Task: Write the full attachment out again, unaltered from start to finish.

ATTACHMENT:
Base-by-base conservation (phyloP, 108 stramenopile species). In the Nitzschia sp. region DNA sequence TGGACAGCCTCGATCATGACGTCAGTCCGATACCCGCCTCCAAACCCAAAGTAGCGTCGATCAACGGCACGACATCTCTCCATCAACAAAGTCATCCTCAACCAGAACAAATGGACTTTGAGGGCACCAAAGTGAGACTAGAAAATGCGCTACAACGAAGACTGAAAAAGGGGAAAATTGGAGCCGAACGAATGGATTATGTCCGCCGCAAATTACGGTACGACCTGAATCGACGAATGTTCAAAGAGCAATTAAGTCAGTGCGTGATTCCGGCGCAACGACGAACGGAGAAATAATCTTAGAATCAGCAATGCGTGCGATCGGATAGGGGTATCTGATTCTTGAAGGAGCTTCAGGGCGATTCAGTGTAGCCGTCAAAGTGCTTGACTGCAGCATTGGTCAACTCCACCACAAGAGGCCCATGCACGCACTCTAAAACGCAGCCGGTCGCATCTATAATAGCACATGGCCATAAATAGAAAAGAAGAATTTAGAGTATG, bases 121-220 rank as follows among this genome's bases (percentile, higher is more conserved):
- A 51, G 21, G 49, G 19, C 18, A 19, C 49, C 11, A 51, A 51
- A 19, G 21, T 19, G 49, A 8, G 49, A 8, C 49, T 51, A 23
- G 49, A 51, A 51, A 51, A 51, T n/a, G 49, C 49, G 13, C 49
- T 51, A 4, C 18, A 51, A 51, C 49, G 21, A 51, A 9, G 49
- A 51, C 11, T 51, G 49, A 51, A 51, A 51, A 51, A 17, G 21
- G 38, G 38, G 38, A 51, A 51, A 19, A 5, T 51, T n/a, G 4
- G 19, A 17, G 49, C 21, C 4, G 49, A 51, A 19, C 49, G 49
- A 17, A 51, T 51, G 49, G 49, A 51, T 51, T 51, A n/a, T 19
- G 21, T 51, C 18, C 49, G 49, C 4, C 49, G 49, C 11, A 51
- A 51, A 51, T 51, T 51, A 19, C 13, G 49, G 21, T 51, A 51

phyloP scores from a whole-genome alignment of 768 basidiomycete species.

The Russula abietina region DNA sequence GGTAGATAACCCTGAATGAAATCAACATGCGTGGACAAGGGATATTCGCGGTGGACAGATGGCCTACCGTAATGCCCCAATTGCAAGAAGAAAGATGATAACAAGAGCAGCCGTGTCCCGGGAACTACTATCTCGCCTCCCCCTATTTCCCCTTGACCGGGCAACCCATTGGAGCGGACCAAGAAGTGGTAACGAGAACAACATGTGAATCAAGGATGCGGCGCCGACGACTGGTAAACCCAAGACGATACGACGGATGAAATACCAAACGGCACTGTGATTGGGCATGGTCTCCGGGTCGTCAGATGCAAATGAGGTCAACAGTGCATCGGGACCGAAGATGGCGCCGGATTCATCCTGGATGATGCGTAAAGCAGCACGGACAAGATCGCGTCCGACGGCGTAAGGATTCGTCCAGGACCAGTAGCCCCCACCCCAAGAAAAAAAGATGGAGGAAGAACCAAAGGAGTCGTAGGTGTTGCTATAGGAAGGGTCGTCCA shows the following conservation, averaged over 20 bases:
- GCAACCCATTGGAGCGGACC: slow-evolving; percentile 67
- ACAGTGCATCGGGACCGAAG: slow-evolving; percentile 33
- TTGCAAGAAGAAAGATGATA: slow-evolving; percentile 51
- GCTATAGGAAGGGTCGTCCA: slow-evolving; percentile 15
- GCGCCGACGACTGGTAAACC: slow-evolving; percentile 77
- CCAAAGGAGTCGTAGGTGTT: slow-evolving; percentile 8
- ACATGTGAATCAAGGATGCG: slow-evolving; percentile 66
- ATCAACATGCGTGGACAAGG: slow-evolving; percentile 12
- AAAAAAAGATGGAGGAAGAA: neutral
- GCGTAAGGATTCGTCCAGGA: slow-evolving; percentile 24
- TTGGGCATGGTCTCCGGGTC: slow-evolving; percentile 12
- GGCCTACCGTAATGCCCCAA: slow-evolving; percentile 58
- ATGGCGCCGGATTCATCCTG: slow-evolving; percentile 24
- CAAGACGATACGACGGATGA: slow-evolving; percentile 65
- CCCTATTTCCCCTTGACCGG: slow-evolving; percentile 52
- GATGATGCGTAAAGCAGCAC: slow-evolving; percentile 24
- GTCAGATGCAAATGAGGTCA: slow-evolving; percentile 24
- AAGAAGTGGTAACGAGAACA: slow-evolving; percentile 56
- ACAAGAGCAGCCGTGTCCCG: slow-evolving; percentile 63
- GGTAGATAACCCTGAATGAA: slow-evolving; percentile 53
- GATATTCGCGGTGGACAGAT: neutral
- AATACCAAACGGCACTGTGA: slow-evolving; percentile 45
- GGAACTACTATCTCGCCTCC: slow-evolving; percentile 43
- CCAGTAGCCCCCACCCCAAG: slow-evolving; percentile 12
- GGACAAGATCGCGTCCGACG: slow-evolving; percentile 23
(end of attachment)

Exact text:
Base-by-base conservation (phyloP, 108 stramenopile species). In the Nitzschia sp. region DNA sequence TGGACAGCCTCGATCATGACGTCAGTCCGATACCCGCCTCCAAACCCAAAGTAGCGTCGATCAACGGCACGACATCTCTCCATCAACAAAGTCATCCTCAACCAGAACAAATGGACTTTGAGGGCACCAAAGTGAGACTAGAAAATGCGCTACAACGAAGACTGAAAAAGGGGAAAATTGGAGCCGAACGAATGGATTATGTCCGCCGCAAATTACGGTACGACCTGAATCGACGAATGTTCAAAGAGCAATTAAGTCAGTGCGTGATTCCGGCGCAACGACGAACGGAGAAATAATCTTAGAATCAGCAATGCGTGCGATCGGATAGGGGTATCTGATTCTTGAAGGAGCTTCAGGGCGATTCAGTGTAGCCGTCAAAGTGCTTGACTGCAGCATTGGTCAACTCCACCACAAGAGGCCCATGCACGCACTCTAAAACGCAGCCGGTCGCATCTATAATAGCACATGGCCATAAATAGAAAAGAAGAATTTAGAGTATG, bases 121-220 rank as follows among this genome's bases (percentile, higher is more conserved):
- A 51, G 21, G 49, G 19, C 18, A 19, C 49, C 11, A 51, A 51
- A 19, G 21, T 19, G 49, A 8, G 49, A 8, C 49, T 51, A 23
- G 49, A 51, A 51, A 51, A 51, T n/a, G 49, C 49, G 13, C 49
- T 51, A 4, C 18, A 51, A 51, C 49, G 21, A 51, A 9, G 49
- A 51, C 11, T 51, G 49, A 51, A 51, A 51, A 51, A 17, G 21
- G 38, G 38, G 38, A 51, A 51, A 19, A 5, T 51, T n/a, G 4
- G 19, A 17, G 49, C 21, C 4, G 49, A 51, A 19, C 49, G 49
- A 17, A 51, T 51, G 49, G 49, A 51, T 51, T 51, A n/a, T 19
- G 21, T 51, C 18, C 49, G 49, C 4, C 49, G 49, C 11, A 51
- A 51, A 51, T 51, T 51, A 19, C 13, G 49, G 21, T 51, A 51

phyloP scores from a whole-genome alignment of 768 basidiomycete species.

The Russula abietina region DNA sequence GGTAGATAACCCTGAATGAAATCAACATGCGTGGACAAGGGATATTCGCGGTGGACAGATGGCCTACCGTAATGCCCCAATTGCAAGAAGAAAGATGATAACAAGAGCAGCCGTGTCCCGGGAACTACTATCTCGCCTCCCCCTATTTCCCCTTGACCGGGCAACCCATTGGAGCGGACCAAGAAGTGGTAACGAGAACAACATGTGAATCAAGGATGCGGCGCCGACGACTGGTAAACCCAAGACGATACGACGGATGAAATACCAAACGGCACTGTGATTGGGCATGGTCTCCGGGTCGTCAGATGCAAATGAGGTCAACAGTGCATCGGGACCGAAGATGGCGCCGGATTCATCCTGGATGATGCGTAAAGCAGCACGGACAAGATCGCGTCCGACGGCGTAAGGATTCGTCCAGGACCAGTAGCCCCCACCCCAAGAAAAAAAGATGGAGGAAGAACCAAAGGAGTCGTAGGTGTTGCTATAGGAAGGGTCGTCCA shows the following conservation, averaged over 20 bases:
- GCAACCCATTGGAGCGGACC: slow-evolving; percentile 67
- ACAGTGCATCGGGACCGAAG: slow-evolving; percentile 33
- TTGCAAGAAGAAAGATGATA: slow-evolving; percentile 51
- GCTATAGGAAGGGTCGTCCA: slow-evolving; percentile 15
- GCGCCGACGACTGGTAAACC: slow-evolving; percentile 77
- CCAAAGGAGTCGTAGGTGTT: slow-evolving; percentile 8
- ACATGTGAATCAAGGATGCG: slow-evolving; percentile 66
- ATCAACATGCGTGGACAAGG: slow-evolving; percentile 12
- AAAAAAAGATGGAGGAAGAA: neutral
- GCGTAAGGATTCGTCCAGGA: slow-evolving; percentile 24
- TTGGGCATGGTCTCCGGGTC: slow-evolving; percentile 12
- GGCCTACCGTAATGCCCCAA: slow-evolving; percentile 58
- ATGGCGCCGGATTCATCCTG: slow-evolving; percentile 24
- CAAGACGATACGACGGATGA: slow-evolving; percentile 65
- CCCTATTTCCCCTTGACCGG: slow-evolving; percentile 52
- GATGATGCGTAAAGCAGCAC: slow-evolving; percentile 24
- GTCAGATGCAAATGAGGTCA: slow-evolving; percentile 24
- AAGAAGTGGTAACGAGAACA: slow-evolving; percentile 56
- ACAAGAGCAGCCGTGTCCCG: slow-evolving; percentile 63
- GGTAGATAACCCTGAATGAA: slow-evolving; percentile 53
- GATATTCGCGGTGGACAGAT: neutral
- AATACCAAACGGCACTGTGA: slow-evolving; percentile 45
- GGAACTACTATCTCGCCTCC: slow-evolving; percentile 43
- CCAGTAGCCCCCACCCCAAG: slow-evolving; percentile 12
- GGACAAGATCGCGTCCGACG: slow-evolving; percentile 23